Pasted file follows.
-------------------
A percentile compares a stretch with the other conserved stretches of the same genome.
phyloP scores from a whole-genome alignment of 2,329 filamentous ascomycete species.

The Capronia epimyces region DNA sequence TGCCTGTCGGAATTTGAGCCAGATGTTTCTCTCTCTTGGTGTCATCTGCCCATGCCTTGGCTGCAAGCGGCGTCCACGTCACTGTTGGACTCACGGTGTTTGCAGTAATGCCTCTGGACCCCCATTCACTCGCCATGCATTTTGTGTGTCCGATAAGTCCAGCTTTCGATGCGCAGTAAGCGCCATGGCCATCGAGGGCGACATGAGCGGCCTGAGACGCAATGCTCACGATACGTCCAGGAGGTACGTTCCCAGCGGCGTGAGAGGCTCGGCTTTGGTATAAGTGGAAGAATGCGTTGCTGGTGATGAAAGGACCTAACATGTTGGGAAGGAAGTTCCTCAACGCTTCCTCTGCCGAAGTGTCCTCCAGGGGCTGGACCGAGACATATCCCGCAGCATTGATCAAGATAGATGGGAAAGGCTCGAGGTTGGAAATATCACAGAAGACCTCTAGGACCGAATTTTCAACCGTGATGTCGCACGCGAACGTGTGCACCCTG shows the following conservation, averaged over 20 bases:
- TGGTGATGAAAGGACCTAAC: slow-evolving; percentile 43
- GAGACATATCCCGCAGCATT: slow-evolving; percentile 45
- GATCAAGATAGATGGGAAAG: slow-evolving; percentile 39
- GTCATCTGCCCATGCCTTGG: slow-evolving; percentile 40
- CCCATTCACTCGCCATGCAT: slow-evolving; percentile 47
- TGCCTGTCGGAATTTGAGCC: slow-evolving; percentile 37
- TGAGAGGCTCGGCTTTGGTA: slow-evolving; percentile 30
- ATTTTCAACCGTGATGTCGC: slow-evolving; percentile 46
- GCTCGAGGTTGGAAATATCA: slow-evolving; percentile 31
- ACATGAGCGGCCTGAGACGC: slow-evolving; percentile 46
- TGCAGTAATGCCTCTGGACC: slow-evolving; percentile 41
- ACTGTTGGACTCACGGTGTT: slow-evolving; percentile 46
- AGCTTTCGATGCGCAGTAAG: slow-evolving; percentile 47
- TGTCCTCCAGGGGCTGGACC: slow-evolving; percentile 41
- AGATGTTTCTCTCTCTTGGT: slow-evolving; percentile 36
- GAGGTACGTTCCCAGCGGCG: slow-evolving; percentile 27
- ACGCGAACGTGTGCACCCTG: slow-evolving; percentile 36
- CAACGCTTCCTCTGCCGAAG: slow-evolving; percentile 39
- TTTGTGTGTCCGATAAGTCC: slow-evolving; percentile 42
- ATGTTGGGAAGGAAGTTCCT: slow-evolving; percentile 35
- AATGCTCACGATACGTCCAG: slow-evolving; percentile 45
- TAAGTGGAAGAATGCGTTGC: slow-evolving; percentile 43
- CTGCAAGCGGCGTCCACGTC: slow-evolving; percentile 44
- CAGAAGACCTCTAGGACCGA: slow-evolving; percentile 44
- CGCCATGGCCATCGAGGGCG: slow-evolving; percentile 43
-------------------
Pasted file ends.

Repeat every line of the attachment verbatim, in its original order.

A percentile compares a stretch with the other conserved stretches of the same genome.
phyloP scores from a whole-genome alignment of 2,329 filamentous ascomycete species.

The Capronia epimyces region DNA sequence TGCCTGTCGGAATTTGAGCCAGATGTTTCTCTCTCTTGGTGTCATCTGCCCATGCCTTGGCTGCAAGCGGCGTCCACGTCACTGTTGGACTCACGGTGTTTGCAGTAATGCCTCTGGACCCCCATTCACTCGCCATGCATTTTGTGTGTCCGATAAGTCCAGCTTTCGATGCGCAGTAAGCGCCATGGCCATCGAGGGCGACATGAGCGGCCTGAGACGCAATGCTCACGATACGTCCAGGAGGTACGTTCCCAGCGGCGTGAGAGGCTCGGCTTTGGTATAAGTGGAAGAATGCGTTGCTGGTGATGAAAGGACCTAACATGTTGGGAAGGAAGTTCCTCAACGCTTCCTCTGCCGAAGTGTCCTCCAGGGGCTGGACCGAGACATATCCCGCAGCATTGATCAAGATAGATGGGAAAGGCTCGAGGTTGGAAATATCACAGAAGACCTCTAGGACCGAATTTTCAACCGTGATGTCGCACGCGAACGTGTGCACCCTG shows the following conservation, averaged over 20 bases:
- TGGTGATGAAAGGACCTAAC: slow-evolving; percentile 43
- GAGACATATCCCGCAGCATT: slow-evolving; percentile 45
- GATCAAGATAGATGGGAAAG: slow-evolving; percentile 39
- GTCATCTGCCCATGCCTTGG: slow-evolving; percentile 40
- CCCATTCACTCGCCATGCAT: slow-evolving; percentile 47
- TGCCTGTCGGAATTTGAGCC: slow-evolving; percentile 37
- TGAGAGGCTCGGCTTTGGTA: slow-evolving; percentile 30
- ATTTTCAACCGTGATGTCGC: slow-evolving; percentile 46
- GCTCGAGGTTGGAAATATCA: slow-evolving; percentile 31
- ACATGAGCGGCCTGAGACGC: slow-evolving; percentile 46
- TGCAGTAATGCCTCTGGACC: slow-evolving; percentile 41
- ACTGTTGGACTCACGGTGTT: slow-evolving; percentile 46
- AGCTTTCGATGCGCAGTAAG: slow-evolving; percentile 47
- TGTCCTCCAGGGGCTGGACC: slow-evolving; percentile 41
- AGATGTTTCTCTCTCTTGGT: slow-evolving; percentile 36
- GAGGTACGTTCCCAGCGGCG: slow-evolving; percentile 27
- ACGCGAACGTGTGCACCCTG: slow-evolving; percentile 36
- CAACGCTTCCTCTGCCGAAG: slow-evolving; percentile 39
- TTTGTGTGTCCGATAAGTCC: slow-evolving; percentile 42
- ATGTTGGGAAGGAAGTTCCT: slow-evolving; percentile 35
- AATGCTCACGATACGTCCAG: slow-evolving; percentile 45
- TAAGTGGAAGAATGCGTTGC: slow-evolving; percentile 43
- CTGCAAGCGGCGTCCACGTC: slow-evolving; percentile 44
- CAGAAGACCTCTAGGACCGA: slow-evolving; percentile 44
- CGCCATGGCCATCGAGGGCG: slow-evolving; percentile 43